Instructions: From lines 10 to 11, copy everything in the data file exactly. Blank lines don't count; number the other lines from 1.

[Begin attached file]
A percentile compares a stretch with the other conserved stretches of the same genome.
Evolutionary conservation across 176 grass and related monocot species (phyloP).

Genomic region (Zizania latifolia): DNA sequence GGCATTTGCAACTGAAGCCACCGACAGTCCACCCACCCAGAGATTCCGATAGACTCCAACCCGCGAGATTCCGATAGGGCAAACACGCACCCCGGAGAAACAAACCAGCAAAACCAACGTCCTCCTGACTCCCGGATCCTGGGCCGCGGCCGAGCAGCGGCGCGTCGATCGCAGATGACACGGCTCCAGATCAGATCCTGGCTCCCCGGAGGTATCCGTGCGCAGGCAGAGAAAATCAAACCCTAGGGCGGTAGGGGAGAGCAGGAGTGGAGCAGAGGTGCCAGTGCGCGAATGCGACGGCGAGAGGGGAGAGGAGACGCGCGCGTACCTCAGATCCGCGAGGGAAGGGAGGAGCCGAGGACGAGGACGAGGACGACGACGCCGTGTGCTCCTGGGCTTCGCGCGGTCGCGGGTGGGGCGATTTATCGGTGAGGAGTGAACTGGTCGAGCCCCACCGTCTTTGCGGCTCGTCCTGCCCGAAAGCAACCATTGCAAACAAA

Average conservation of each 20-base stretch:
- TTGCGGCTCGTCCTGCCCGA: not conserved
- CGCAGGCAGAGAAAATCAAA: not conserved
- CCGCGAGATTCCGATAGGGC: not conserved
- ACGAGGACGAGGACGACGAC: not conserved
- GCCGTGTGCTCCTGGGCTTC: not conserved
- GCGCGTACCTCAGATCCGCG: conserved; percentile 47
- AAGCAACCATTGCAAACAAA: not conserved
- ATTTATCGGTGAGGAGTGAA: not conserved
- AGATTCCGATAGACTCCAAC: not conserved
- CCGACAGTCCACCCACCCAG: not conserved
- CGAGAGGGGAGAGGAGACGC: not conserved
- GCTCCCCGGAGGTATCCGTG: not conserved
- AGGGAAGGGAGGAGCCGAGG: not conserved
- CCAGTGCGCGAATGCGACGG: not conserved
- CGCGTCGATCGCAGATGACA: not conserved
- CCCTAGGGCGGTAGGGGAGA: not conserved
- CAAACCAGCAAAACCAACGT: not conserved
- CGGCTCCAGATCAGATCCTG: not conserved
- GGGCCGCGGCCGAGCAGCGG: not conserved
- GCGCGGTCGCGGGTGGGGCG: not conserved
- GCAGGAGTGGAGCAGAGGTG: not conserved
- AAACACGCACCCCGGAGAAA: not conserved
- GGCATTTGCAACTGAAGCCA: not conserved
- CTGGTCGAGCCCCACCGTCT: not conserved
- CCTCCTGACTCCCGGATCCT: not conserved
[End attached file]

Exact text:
- GCGCGTACCTCAGATCCGCG: conserved; percentile 47
- AAGCAACCATTGCAAACAAA: not conserved